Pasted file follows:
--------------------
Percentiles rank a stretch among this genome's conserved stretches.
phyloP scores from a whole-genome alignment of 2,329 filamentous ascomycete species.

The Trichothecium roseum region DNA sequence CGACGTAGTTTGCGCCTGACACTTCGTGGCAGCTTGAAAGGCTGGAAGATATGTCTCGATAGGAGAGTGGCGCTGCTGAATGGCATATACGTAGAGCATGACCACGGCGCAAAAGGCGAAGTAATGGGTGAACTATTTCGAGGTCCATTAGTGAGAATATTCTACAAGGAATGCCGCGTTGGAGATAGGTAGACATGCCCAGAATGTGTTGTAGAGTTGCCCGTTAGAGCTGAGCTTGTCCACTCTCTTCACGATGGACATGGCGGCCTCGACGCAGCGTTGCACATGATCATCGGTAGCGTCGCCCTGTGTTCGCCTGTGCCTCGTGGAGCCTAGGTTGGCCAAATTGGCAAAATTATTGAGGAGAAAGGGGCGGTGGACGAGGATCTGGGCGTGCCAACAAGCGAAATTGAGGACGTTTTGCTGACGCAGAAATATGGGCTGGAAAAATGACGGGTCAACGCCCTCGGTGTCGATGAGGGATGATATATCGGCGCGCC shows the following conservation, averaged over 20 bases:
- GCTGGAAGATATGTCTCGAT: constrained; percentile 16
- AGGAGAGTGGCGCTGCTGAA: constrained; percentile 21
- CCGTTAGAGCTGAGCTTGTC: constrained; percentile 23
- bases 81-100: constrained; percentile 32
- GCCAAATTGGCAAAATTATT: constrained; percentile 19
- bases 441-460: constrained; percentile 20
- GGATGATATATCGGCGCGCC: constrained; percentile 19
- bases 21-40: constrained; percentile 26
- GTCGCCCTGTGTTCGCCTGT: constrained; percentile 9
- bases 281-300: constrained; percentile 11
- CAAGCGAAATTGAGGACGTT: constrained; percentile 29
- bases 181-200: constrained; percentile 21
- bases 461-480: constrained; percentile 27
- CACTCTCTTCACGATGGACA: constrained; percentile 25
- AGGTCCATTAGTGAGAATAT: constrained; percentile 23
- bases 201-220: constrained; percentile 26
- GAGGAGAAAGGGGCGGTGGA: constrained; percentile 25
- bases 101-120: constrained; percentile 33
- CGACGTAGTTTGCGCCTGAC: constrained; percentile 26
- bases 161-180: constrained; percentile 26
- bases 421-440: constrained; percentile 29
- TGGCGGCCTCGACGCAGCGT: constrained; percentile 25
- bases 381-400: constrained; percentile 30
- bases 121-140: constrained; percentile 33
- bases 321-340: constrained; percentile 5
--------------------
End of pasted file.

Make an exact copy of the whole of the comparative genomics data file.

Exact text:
Percentiles rank a stretch among this genome's conserved stretches.
phyloP scores from a whole-genome alignment of 2,329 filamentous ascomycete species.

The Trichothecium roseum region DNA sequence CGACGTAGTTTGCGCCTGACACTTCGTGGCAGCTTGAAAGGCTGGAAGATATGTCTCGATAGGAGAGTGGCGCTGCTGAATGGCATATACGTAGAGCATGACCACGGCGCAAAAGGCGAAGTAATGGGTGAACTATTTCGAGGTCCATTAGTGAGAATATTCTACAAGGAATGCCGCGTTGGAGATAGGTAGACATGCCCAGAATGTGTTGTAGAGTTGCCCGTTAGAGCTGAGCTTGTCCACTCTCTTCACGATGGACATGGCGGCCTCGACGCAGCGTTGCACATGATCATCGGTAGCGTCGCCCTGTGTTCGCCTGTGCCTCGTGGAGCCTAGGTTGGCCAAATTGGCAAAATTATTGAGGAGAAAGGGGCGGTGGACGAGGATCTGGGCGTGCCAACAAGCGAAATTGAGGACGTTTTGCTGACGCAGAAATATGGGCTGGAAAAATGACGGGTCAACGCCCTCGGTGTCGATGAGGGATGATATATCGGCGCGCC shows the following conservation, averaged over 20 bases:
- GCTGGAAGATATGTCTCGAT: constrained; percentile 16
- AGGAGAGTGGCGCTGCTGAA: constrained; percentile 21
- CCGTTAGAGCTGAGCTTGTC: constrained; percentile 23
- bases 81-100: constrained; percentile 32
- GCCAAATTGGCAAAATTATT: constrained; percentile 19
- bases 441-460: constrained; percentile 20
- GGATGATATATCGGCGCGCC: constrained; percentile 19
- bases 21-40: constrained; percentile 26
- GTCGCCCTGTGTTCGCCTGT: constrained; percentile 9
- bases 281-300: constrained; percentile 11
- CAAGCGAAATTGAGGACGTT: constrained; percentile 29
- bases 181-200: constrained; percentile 21
- bases 461-480: constrained; percentile 27
- CACTCTCTTCACGATGGACA: constrained; percentile 25
- AGGTCCATTAGTGAGAATAT: constrained; percentile 23
- bases 201-220: constrained; percentile 26
- GAGGAGAAAGGGGCGGTGGA: constrained; percentile 25
- bases 101-120: constrained; percentile 33
- CGACGTAGTTTGCGCCTGAC: constrained; percentile 26
- bases 161-180: constrained; percentile 26
- bases 421-440: constrained; percentile 29
- TGGCGGCCTCGACGCAGCGT: constrained; percentile 25
- bases 381-400: constrained; percentile 30
- bases 121-140: constrained; percentile 33
- bases 321-340: constrained; percentile 5